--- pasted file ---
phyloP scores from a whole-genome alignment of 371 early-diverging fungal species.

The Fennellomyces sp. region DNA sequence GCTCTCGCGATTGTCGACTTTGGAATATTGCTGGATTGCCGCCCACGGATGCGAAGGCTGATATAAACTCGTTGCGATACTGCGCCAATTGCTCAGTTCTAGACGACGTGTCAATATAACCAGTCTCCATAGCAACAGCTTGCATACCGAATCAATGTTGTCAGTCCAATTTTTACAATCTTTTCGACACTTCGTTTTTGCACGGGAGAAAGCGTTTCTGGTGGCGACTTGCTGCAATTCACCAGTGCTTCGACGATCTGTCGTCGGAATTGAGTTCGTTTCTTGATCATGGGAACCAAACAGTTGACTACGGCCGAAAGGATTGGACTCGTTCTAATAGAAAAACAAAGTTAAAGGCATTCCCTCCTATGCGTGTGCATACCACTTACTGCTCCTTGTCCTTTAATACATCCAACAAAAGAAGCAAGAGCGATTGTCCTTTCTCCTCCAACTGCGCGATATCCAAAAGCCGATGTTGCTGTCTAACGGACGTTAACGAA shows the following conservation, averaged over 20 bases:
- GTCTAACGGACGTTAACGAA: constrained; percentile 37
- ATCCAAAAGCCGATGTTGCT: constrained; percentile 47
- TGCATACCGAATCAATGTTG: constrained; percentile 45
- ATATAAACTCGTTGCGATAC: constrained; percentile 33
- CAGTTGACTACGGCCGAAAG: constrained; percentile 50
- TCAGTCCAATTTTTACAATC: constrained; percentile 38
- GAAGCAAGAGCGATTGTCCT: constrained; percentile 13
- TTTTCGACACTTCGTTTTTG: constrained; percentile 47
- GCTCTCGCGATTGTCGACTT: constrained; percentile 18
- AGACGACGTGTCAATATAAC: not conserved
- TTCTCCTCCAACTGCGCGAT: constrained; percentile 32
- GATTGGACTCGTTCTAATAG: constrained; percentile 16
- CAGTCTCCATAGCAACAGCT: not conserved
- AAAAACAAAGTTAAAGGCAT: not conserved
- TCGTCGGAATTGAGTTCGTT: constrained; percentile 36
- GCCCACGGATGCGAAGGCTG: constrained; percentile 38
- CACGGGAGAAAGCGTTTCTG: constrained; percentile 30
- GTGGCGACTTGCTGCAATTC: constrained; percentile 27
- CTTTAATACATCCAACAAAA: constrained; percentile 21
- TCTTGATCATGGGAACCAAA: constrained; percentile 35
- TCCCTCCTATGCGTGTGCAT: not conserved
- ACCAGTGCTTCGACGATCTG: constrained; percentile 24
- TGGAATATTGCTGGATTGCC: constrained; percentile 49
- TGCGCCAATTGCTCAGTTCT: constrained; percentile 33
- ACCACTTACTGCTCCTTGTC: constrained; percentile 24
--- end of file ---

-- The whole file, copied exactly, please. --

phyloP scores from a whole-genome alignment of 371 early-diverging fungal species.

The Fennellomyces sp. region DNA sequence GCTCTCGCGATTGTCGACTTTGGAATATTGCTGGATTGCCGCCCACGGATGCGAAGGCTGATATAAACTCGTTGCGATACTGCGCCAATTGCTCAGTTCTAGACGACGTGTCAATATAACCAGTCTCCATAGCAACAGCTTGCATACCGAATCAATGTTGTCAGTCCAATTTTTACAATCTTTTCGACACTTCGTTTTTGCACGGGAGAAAGCGTTTCTGGTGGCGACTTGCTGCAATTCACCAGTGCTTCGACGATCTGTCGTCGGAATTGAGTTCGTTTCTTGATCATGGGAACCAAACAGTTGACTACGGCCGAAAGGATTGGACTCGTTCTAATAGAAAAACAAAGTTAAAGGCATTCCCTCCTATGCGTGTGCATACCACTTACTGCTCCTTGTCCTTTAATACATCCAACAAAAGAAGCAAGAGCGATTGTCCTTTCTCCTCCAACTGCGCGATATCCAAAAGCCGATGTTGCTGTCTAACGGACGTTAACGAA shows the following conservation, averaged over 20 bases:
- GTCTAACGGACGTTAACGAA: constrained; percentile 37
- ATCCAAAAGCCGATGTTGCT: constrained; percentile 47
- TGCATACCGAATCAATGTTG: constrained; percentile 45
- ATATAAACTCGTTGCGATAC: constrained; percentile 33
- CAGTTGACTACGGCCGAAAG: constrained; percentile 50
- TCAGTCCAATTTTTACAATC: constrained; percentile 38
- GAAGCAAGAGCGATTGTCCT: constrained; percentile 13
- TTTTCGACACTTCGTTTTTG: constrained; percentile 47
- GCTCTCGCGATTGTCGACTT: constrained; percentile 18
- AGACGACGTGTCAATATAAC: not conserved
- TTCTCCTCCAACTGCGCGAT: constrained; percentile 32
- GATTGGACTCGTTCTAATAG: constrained; percentile 16
- CAGTCTCCATAGCAACAGCT: not conserved
- AAAAACAAAGTTAAAGGCAT: not conserved
- TCGTCGGAATTGAGTTCGTT: constrained; percentile 36
- GCCCACGGATGCGAAGGCTG: constrained; percentile 38
- CACGGGAGAAAGCGTTTCTG: constrained; percentile 30
- GTGGCGACTTGCTGCAATTC: constrained; percentile 27
- CTTTAATACATCCAACAAAA: constrained; percentile 21
- TCTTGATCATGGGAACCAAA: constrained; percentile 35
- TCCCTCCTATGCGTGTGCAT: not conserved
- ACCAGTGCTTCGACGATCTG: constrained; percentile 24
- TGGAATATTGCTGGATTGCC: constrained; percentile 49
- TGCGCCAATTGCTCAGTTCT: constrained; percentile 33
- ACCACTTACTGCTCCTTGTC: constrained; percentile 24